Over the day.... sessions to overview some tools for Asterisk. - Building a Conference Bridge System on Asterisk - System Monitoring Enterprise Asterisk Clusters - Testing with SIPP - Building Rich Communications Applications Using ARI - Scaling FastAGI Applications with Go - Fronting Asterisk with Kamailio for WebRTC and web-service integration. Using Kamailio (Former Open SER) to distribute traffic across many Asterisk instances. - Distribution, redundancy and high availability using OpenSIPS
Security and Fraud Prevention This was an important subject that was covered by various speakers Special Comment to Security and Attacks to IP-PBXs was presented by Eric Klein from GreenFieldTech who answered some important questions like Who is out there looking to attack your PBX? How do they find it? How can you protect your PBX?
At the party
Awesome night at the Cherry Lounge
Nice night around the pool to celebrate an intense two days of presentations. Developers, integrators, service providers, distributors and vendors, all the actors, together around Asterisk, enjoyed a night full of surprises, including the famous Elvis Presley. What would a party in Vegas be without Elvis....! Later on the night was another surprise, the Rat Pack, a tribute show consisted of Dean Martin, Frank Sinatra and Sammy Davis Jr., who relived the best of the 1960s. We had a fantastic time and lot of fun......!
Mark Spencer made the introduction of the keynote speaker, remembering those days when he used to work for Digium.
Russel Bryant a Principal Software Engineer at Red Hat and an elected member of the OpenStack Technical Committee started by reinforcing his passion for open source and especially Asterisk. He presented his vision on the future of the cloud infrastructure and its impact on communication. It was beneficial to hear from him about projects like Open Stack. He made a recommendation consisting on 3 basic points: The future of both public and private commuting infrastructure is in the cloud, Openness is an important matter and the Apps should be cloud based. Performance will become increasingly important in the Cloud and introduced a powerful concept of horizontal scaling.
The rest of the day, more about Asterisk in Depth
Here were some of the subjects: Cloud based Asterisk. Call Queues for the Asterisk REST Interface. Integrating Asterisk with a feature-rich browser UI and some important one for my interest: Connecting Non-SIP IP Camera to Your PBX, combining this with WebRTC and 4G-connections, featured by Tom De Moor
Wrapping up. Glances of the Future
There was also "The Asterisk Road Map Session" and more about WebRTC, but the most important session, was regarding the announcement of the release of the new Asterisk version.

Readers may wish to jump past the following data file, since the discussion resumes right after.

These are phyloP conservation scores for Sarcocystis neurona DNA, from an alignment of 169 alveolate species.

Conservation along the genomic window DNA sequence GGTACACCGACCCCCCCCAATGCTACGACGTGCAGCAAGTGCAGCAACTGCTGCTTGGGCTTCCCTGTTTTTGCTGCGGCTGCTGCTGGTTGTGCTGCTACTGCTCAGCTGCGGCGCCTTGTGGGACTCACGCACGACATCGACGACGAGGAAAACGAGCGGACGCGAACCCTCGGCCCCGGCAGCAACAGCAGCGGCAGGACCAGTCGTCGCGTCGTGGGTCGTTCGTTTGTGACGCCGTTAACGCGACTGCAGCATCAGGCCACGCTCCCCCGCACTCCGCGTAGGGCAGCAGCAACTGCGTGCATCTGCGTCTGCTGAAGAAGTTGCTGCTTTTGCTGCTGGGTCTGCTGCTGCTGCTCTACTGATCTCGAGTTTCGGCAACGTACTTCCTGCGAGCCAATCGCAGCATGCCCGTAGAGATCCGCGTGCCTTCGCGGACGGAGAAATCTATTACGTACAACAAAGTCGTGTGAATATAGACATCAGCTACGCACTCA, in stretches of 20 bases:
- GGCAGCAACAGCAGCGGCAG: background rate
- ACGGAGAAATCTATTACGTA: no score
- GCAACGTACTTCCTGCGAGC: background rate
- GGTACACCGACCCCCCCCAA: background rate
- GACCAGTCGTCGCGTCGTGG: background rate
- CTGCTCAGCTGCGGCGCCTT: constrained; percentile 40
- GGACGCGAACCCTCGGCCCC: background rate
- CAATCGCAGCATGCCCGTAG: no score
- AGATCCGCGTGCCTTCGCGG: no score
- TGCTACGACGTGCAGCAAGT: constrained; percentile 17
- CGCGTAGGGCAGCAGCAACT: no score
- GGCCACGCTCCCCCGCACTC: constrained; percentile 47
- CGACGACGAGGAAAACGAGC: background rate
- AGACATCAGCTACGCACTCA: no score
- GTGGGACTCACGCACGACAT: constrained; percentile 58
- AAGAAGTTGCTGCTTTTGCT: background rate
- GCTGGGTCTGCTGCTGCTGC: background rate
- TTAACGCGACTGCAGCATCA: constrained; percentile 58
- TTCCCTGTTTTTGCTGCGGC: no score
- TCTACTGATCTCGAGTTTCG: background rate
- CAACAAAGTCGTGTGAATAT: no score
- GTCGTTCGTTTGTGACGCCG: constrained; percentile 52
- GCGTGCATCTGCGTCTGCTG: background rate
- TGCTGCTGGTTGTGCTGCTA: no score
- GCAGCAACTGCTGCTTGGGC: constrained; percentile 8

What's In Asterisk 13?
It is a Long Term Support (LTS) release to enhance the all your media needs in a fully-featured platform: Its a powerful, configurable PBX with lots of extra built-in features and capabilities but also can be used as a custom media engine for special telephony or voice related business applications, or anything in between. Asterisk 13 represents a clear path for progression in the future with the following innovative new features:
- End users now can monitor their Asterisk system in real time for security related issues. (Asterisk security events are now provided via AMI)
- Both AMI and ARI now allow external systems to control the state of a mailbox. Using AMI actions or ARI resources, external systems can programmatically trigger Message Waiting Indicators (MWI) on subscribed phones. This is particularly useful to those who want to build their own VoiceMail application using ARI.
- ARI now supports the reception/transmission of out of call text messages using any supported channel driver/protocol stack through ARI. Users receive out of call text messages as JSON events over the ARI websocket connection, and can send out of call text messages using HTTP requests.
- The PJSIP stack now supports RFC 4662 Resource Lists, allowing Asterisk to act as a Resource List Server. This includes defining lists of presence state, mailbox state, or lists of presence state/mailbox state; managing subscriptions to lists; and batched delivery of NOTIFY requests to subscribers.
- The PJSIP stack can now be used as a means of distributing device state or mailbox state via PUBLISH requests to other Asterisk instances. This is analogous to Asterisk's clustering support using XMPP or Corosync; unlike existing clustering mechanisms, using the PJSIP stack to perform the distribution of state does not rely on another daemon or server to perform the work.
- Maritza Messer